Minnesota's farmers markets are reaching more low-income customers, but barriers remain.
Efforts to connect low-income Minnesotans with fresh produce appear to be making progress, with food stamp redemptions at farmers markets across the state jumping 234 percent this year.
"This is fabulous. This is exactly what we've been working together on as an organization," said Deonna Bouska, operations manager for the Minnesota Farmers Market Association.
Relatively low redemptions in dollar terms indicate, however, that Minnesota has a ways to go when compared with other Midwestern states.
According to recently released statistics from the U.S. Department of Agriculture, Minnesota had a bigger proportional increase in food stamp use at farmers markets than Illinois, Indiana, Michigan, Ohio and Wisconsin.
The number of Minnesota markets that redeem food stamps increased from 27 in 2010 to 44 this year.
But the amount redeemed was still second-lowest in the region, increasing from $20,007 to $66,652. In contrast, Michigan food stamp redemptions at farmers market totalled almost $1.1 million this year.
While food stamp use is not a new phenomenon at farmers markets, Minnesota's markets have suffered from a largely technical problem.
When the program -- officially called the Supplemental Nutrition Assistance Program, or SNAP -- converted from paper vouchers to a credit card system a few years ago, most farmers markets were left out because they didn't have an electronic card reader.
Last spring, the farmers market association used a state grant to try to help seven markets overcome that technical challenge. It plans to help another new market next year.
Low-income Minnesotans also can buy food at farmers markets through a separate program called the Farmers Market Nutrition Program.
That program, which serves low-income mothers, children and seniors, uses a paper voucher system that in 2010 resulted in more than $500,000 in purchases at markets.
Bloomington and Richfield were among the farmers markets that got card readers this year for the first time.
"It was a learning experience, but it went well," said Jim Urie, who supervises Bloomington's farmers market.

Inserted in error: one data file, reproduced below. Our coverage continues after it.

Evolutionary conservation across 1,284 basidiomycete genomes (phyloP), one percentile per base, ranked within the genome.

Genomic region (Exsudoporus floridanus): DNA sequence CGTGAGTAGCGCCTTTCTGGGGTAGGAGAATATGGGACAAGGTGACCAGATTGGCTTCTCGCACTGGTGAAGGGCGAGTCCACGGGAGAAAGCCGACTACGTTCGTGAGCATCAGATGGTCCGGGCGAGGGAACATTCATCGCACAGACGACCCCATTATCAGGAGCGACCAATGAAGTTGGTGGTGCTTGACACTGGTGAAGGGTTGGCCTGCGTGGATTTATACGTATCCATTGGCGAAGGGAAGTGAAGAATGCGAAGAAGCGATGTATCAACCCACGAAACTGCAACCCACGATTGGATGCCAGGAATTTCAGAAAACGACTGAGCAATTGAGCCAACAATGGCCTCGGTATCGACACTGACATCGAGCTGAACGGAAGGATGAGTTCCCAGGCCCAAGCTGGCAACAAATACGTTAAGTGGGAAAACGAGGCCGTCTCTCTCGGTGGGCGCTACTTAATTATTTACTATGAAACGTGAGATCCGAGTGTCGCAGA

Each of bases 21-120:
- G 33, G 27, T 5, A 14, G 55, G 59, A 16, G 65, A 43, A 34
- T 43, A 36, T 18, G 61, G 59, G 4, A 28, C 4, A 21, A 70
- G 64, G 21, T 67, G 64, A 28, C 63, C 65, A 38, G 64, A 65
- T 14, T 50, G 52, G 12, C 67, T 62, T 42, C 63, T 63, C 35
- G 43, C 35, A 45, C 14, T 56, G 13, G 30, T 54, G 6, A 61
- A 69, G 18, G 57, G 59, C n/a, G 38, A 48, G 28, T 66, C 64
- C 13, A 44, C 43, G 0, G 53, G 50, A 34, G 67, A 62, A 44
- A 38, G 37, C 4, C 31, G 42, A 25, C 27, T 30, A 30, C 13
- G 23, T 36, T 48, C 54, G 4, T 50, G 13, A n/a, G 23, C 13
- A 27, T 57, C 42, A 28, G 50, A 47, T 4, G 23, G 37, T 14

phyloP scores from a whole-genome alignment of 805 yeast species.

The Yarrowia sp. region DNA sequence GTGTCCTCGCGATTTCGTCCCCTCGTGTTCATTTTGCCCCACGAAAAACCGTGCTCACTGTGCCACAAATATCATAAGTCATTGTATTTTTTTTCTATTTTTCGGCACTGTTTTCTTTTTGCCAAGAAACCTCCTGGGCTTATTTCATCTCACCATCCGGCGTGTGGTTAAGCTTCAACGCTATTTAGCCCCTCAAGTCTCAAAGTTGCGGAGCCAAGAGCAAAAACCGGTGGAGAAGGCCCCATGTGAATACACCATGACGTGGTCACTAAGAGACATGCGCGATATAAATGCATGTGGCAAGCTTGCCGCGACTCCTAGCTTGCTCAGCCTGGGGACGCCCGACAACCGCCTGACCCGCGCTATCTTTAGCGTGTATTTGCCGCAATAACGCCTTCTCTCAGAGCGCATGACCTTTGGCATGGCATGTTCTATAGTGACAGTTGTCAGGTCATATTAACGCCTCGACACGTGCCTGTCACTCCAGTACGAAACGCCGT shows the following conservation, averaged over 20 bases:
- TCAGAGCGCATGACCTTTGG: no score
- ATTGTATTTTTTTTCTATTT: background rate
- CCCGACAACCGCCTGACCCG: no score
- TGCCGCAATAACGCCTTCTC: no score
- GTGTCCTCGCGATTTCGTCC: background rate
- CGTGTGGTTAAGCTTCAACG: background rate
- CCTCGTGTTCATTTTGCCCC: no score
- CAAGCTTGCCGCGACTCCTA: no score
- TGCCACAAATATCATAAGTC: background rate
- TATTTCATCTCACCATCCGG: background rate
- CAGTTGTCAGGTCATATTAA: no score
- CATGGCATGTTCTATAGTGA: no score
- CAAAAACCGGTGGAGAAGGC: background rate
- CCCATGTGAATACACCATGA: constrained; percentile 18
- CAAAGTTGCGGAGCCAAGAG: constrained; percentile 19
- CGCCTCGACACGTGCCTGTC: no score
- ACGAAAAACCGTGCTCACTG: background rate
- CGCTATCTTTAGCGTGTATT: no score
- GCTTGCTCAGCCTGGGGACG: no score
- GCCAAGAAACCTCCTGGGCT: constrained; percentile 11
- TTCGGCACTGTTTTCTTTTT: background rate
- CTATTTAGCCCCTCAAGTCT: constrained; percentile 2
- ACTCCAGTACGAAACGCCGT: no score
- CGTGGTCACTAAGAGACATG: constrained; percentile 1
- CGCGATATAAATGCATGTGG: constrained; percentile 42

At the start, Bloomington's market had trouble getting the card reader running correctly and then had problems with Internet reception. Urie said the system was mostly out of commission for the market's first four Saturdays.
"By high season, we were doing 10 to 15 transactions a week, and we were happy with that," he said.
While the numbers were not as high as officials hoped, he said, discussions with officials at other farmers markets that had been using the electronic system for a while indicated that they had started out slow too.
Vendors, who accept tokens in food stamp transactions and have to wait for reimbursement, were open to the system, Urie said. They were enthusiastic in part because the card readers also could handle credit card transactions.
Next year, he said, "We're going to put a little more effort into marketing it. We didn't do a ton last year just because we were getting the system up and running."
Richfield also had technical problems early in the season; its system didn't run smoothly until July, said Cheryl Dragotis, farmers market manager.
Though the city placed ads about the food stamp program in local newspapers and put signs up near entrances and inside its two markets, not many people seemed to know that they could use food stamps there, she said.
Like Bloomington, Richfield will think about how to better advertise next year.
"We tried, but I don't think word got out to a lot of people," Dragotis said. "The people that did take advantage of it were very happy about it. Most vendors were happy, too, although one didn't understand it. ... It was a little bit of a learning curve for all of us."
Mary Jane Smetanka • 612-673-7380 Twitter: @smetan